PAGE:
When Watson did stand in the pocket and deliver throws, he displayed some terrific accuracy in the red zone.

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Houston is running mirrored corner routes from a trips set with the tight end, Griffin, playing tight to the formation. Devin McCourty has man coverage on Griffin and he's playing with outside leverage, a perfect design to play the corner route.

Once again, Watson has one-on-one coverage on his intended receiver. There's literally only one spot that this ball can be thrown for a completion since McCourty has outside leverage on Griffin. If Watson throws this ball outside of Griffin, or on the intended track of the corner route, McCourty has an easy interception in the end zone that would kill the Texans drive.

Watson delivers this throw on a rope for a touchdown, all while getting crushed by Trey Flowers. He throws it in the perfect spot for Griffin to flip his hips, catch the ball, and toe-tap in bounds for a touchdown. This is a big-time throw that the Texans hope becomes more routine, considering the assets that they gave up to acquire Watson in the draft.

That wasn't the only touchdown throw that Watson made that had a high degree of difficulty.

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Now, throwing a seam route versus Cover-3 is extremely hard to do, especially with how easily New England transitions from zone coverage to man coverage during the play. The slot defender over Bruce Ellington is going to match him up the field. On the other side of the field, Hopkins is going to run a fade route towards the end zone. This puts the free safety playing single high in a bind: he needs to be in a position to play both routes without being out of position to play either vertical route.

As soon as Ellington gets a step on his man, Watson fires a laser down the middle of the field. He throws the ball in the perfect spot for Ellington to make a play on the ball and protect himself from the free safety rotating over the top. Look at the placement on this throw. It may look inaccurate because Ellington has to reach a bit back, but it's the only place that the ball could be thrown in order to catch the ball without getting knocked out into next week.

Ellington secures the catch and lands in the end zone for six. This is a difficult throw that a lot of quarterbacks fail to make. Seam route versus Cover-3 with the safety bearing down over the top? That's a veteran move.

We're only in the early stages of Deshaun Watson's career, but it should be noted that he has improved every time he has stepped on the field through the first three weeks of the season. Some people might say that his day only came because the Texans were playing a poor pass defense, but good players routinely take advantage of inferior matchups on the football field. The Texans have to be very, very pleased with the early progress their young quarterback has made so far. Watson looks like he has the chance to be a beacon of hope in a dungeon of despair for Houston. He had better be, because this might be Bill O'Brien and Rick Smith's last chance to take a swing at a quarterback.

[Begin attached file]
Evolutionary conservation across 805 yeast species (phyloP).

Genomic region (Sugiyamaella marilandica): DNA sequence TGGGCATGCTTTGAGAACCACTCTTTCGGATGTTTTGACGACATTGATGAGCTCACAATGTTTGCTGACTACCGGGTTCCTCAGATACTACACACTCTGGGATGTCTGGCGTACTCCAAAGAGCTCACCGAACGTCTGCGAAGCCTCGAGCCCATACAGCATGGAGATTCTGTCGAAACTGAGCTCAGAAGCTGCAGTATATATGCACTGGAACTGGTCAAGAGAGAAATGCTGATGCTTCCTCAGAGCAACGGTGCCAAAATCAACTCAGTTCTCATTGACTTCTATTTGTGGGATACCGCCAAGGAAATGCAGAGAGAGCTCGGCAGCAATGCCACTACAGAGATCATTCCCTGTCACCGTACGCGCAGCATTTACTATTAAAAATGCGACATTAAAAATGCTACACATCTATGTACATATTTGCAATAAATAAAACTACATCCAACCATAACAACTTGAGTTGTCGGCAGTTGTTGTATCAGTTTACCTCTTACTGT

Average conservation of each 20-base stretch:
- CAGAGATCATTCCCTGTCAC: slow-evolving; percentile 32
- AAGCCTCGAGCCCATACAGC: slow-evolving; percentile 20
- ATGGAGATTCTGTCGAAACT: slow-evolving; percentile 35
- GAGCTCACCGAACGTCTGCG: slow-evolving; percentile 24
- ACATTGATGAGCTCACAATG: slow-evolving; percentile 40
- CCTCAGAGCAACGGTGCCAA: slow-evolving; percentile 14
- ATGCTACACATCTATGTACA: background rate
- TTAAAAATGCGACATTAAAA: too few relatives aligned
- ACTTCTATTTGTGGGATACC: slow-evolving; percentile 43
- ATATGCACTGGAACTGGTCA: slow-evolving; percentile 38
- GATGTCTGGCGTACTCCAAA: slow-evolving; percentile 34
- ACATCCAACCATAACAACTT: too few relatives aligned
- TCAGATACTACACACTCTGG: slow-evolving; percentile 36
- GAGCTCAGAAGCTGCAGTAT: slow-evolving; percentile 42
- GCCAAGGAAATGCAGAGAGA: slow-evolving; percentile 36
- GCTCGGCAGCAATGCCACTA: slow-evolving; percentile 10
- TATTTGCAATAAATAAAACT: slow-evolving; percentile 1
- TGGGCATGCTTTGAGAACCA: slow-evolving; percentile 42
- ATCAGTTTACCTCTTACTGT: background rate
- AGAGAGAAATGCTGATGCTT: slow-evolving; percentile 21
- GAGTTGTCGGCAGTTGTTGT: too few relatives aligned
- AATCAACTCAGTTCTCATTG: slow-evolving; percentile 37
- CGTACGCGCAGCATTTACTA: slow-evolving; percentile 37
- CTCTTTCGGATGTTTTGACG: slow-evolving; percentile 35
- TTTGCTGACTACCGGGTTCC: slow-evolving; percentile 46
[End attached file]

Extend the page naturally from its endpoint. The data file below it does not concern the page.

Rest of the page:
Posted by: Charles McDonald on 28 Sep 2017

7 comments, Last at 03 Oct 2017, 1:07pm by princemoga

Comments

1
by PaddyPat :: Thu, 09/28/2017 - 5:42pm

Nicely written and great use of the diagrams. Watson was exciting to watch this week, and one just hopes that the coaching is sufficiently strong to help him to continue to grow and develop.

2
by PirateFreedom :: Thu, 09/28/2017 - 6:48pm

I was impressed by the way Watson scrambled around and threw rather than just always take off running when things broke down and I was genuinely worried when the Pats left 27 seconds on the clock after scoring the go ahead touch down.

3
by Noah Arkadia :: Sat, 09/30/2017 - 12:17pm

Did you notice, on the first gif, how the two defenders closest to the receiver react to the wrong receiver when the ball is thrown? Both take several steps towards the underneath receiver while the ball is in the air before realizing he's not the target. If they had reacted correctly, they could easily have broken up the pass or even picked it off.

4
by ramirez :: Sat, 09/30/2017 - 1:31pm

Is Cian Fahey no longer writing for this site?

5
by Vincent Verhei :: Sat, 09/30/2017 - 4:50pm

Our good buddy Cian has moved on to doing a podcast for ESPN. He also still does some writing. Your best bet for keeping track of what he's up to is to follow him on Twitter:

https://twitter.com/Cianaf

6
by Mr Shush :: Sun, 10/01/2017 - 6:49pm

"We're only in the early stages of Deshaun Watson's career, but it should be noted that he has improved every time he has stepped on the field through the first three weeks of the season."

I think we can make that four. If it goes to five next week, that should be an interesting game...